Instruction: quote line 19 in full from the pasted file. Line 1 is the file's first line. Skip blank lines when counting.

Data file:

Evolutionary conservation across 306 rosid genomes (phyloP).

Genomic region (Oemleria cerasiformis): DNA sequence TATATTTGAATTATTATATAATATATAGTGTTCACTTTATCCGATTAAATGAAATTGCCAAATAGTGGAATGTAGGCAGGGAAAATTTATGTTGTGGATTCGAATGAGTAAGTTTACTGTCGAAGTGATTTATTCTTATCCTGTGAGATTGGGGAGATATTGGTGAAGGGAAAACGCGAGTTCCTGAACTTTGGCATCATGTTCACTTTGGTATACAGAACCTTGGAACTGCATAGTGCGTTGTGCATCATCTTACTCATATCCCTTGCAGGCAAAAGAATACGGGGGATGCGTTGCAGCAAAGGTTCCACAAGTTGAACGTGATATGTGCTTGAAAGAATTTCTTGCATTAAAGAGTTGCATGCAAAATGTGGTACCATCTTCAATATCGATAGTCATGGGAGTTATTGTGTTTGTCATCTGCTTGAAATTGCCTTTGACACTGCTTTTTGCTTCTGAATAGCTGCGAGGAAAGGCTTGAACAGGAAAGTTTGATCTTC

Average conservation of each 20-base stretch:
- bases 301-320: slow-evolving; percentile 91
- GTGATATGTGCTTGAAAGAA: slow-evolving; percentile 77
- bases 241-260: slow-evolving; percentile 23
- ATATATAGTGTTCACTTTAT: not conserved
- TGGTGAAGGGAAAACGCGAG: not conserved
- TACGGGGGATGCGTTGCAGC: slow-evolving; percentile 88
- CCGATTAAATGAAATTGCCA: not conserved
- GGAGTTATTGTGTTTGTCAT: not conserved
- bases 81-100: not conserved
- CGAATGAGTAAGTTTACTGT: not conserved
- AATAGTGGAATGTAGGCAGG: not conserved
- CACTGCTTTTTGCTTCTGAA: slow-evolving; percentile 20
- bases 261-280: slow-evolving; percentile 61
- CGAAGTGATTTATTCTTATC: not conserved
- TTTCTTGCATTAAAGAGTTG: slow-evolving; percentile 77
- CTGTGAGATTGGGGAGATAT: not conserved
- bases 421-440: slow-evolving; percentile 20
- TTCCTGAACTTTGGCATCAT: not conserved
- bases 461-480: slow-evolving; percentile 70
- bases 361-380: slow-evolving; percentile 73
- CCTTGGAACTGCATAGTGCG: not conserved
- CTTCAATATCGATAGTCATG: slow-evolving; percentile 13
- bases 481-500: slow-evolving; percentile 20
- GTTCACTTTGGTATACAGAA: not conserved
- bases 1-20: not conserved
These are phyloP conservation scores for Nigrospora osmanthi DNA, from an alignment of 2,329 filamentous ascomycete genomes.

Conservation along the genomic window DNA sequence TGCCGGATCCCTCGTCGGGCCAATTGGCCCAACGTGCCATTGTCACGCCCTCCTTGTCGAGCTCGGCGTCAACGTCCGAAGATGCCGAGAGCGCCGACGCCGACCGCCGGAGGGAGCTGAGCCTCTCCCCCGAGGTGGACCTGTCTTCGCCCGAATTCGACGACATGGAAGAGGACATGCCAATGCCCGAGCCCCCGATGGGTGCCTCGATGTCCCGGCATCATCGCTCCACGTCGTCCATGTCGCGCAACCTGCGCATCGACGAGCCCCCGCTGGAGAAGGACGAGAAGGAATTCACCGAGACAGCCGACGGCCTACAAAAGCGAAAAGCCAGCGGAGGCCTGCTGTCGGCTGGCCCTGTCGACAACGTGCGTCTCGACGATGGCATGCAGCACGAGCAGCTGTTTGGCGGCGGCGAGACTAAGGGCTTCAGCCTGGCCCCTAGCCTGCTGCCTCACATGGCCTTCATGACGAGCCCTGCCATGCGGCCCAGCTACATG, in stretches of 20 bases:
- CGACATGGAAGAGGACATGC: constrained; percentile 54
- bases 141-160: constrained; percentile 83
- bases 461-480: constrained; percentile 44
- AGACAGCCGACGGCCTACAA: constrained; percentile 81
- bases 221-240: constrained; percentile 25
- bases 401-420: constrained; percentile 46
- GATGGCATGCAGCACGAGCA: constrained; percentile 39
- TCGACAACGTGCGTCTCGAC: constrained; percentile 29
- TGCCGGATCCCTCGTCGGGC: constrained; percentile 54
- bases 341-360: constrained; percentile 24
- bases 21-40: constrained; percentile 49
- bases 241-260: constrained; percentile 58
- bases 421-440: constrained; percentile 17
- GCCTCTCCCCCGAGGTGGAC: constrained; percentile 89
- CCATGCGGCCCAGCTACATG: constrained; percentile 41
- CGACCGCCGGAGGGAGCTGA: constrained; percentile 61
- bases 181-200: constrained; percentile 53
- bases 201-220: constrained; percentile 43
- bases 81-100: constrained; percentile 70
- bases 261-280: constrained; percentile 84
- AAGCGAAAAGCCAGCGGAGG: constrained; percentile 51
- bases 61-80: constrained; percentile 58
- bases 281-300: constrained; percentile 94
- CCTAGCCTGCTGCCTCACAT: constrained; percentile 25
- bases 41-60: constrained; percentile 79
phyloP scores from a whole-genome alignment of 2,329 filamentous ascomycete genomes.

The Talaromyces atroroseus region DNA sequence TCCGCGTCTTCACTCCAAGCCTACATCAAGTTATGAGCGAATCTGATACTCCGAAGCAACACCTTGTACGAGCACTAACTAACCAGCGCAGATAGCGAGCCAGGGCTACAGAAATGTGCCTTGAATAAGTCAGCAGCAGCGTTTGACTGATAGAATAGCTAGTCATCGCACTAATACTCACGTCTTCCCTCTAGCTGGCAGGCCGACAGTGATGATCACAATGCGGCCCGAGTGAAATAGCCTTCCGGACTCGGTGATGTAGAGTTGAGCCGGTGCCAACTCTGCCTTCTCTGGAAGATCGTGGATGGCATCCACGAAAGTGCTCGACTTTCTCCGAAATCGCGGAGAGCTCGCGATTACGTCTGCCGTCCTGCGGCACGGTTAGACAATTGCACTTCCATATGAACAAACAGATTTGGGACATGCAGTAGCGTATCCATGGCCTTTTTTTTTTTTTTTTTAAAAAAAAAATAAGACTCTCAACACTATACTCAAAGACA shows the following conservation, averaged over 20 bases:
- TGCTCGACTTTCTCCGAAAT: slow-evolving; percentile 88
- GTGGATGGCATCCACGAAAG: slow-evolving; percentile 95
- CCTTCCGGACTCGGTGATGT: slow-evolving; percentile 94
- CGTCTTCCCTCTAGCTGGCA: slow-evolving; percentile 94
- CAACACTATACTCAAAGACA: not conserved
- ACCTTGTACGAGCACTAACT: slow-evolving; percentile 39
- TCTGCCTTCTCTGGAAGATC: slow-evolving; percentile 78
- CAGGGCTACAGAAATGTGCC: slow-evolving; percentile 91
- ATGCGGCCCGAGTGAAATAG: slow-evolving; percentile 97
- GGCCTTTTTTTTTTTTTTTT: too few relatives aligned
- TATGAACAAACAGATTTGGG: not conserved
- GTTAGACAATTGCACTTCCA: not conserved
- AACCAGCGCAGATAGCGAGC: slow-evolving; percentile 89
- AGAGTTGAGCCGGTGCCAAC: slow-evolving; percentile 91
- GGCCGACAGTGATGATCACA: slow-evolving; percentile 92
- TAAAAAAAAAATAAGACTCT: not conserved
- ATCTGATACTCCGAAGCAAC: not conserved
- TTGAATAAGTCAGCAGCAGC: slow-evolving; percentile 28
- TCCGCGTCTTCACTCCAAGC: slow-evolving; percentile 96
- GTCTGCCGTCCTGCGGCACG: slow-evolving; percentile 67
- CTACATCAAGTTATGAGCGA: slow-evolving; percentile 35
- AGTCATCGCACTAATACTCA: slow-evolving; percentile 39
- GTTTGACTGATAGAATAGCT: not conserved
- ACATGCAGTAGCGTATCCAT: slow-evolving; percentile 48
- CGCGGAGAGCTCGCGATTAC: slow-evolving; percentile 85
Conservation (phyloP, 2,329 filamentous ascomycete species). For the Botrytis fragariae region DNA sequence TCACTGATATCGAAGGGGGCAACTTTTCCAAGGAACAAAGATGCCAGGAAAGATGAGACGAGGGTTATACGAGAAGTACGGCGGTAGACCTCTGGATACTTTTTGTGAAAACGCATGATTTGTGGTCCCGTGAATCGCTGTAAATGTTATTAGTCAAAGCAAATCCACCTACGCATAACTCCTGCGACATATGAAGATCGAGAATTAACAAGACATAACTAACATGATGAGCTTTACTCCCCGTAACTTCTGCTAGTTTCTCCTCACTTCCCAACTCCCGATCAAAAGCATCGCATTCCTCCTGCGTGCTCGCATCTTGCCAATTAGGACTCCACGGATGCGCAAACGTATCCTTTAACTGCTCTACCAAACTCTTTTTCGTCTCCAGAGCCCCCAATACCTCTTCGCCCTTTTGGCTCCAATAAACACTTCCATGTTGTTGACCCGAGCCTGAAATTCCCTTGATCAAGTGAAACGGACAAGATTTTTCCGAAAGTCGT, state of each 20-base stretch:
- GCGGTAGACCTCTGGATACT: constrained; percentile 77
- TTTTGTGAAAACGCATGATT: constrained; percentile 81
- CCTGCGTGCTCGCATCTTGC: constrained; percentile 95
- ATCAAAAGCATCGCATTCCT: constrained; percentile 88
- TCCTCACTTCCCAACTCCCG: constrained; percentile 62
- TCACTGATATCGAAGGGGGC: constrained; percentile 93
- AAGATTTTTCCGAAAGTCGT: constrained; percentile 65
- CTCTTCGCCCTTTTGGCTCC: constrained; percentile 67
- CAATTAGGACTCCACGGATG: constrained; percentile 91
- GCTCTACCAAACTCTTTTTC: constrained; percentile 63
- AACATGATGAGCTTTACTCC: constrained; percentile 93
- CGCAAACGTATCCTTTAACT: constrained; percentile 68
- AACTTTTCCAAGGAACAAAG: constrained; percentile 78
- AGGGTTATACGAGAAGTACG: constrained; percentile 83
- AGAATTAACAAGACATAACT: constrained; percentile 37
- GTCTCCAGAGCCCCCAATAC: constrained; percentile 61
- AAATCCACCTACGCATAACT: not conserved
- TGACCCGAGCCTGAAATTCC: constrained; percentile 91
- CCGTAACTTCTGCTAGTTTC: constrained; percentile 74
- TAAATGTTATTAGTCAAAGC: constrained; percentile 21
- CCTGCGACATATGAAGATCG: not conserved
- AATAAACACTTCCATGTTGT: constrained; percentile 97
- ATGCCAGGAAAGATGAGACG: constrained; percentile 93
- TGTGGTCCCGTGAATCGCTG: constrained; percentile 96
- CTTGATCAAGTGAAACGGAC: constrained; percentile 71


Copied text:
- CTGTGAGATTGGGGAGATAT: not conserved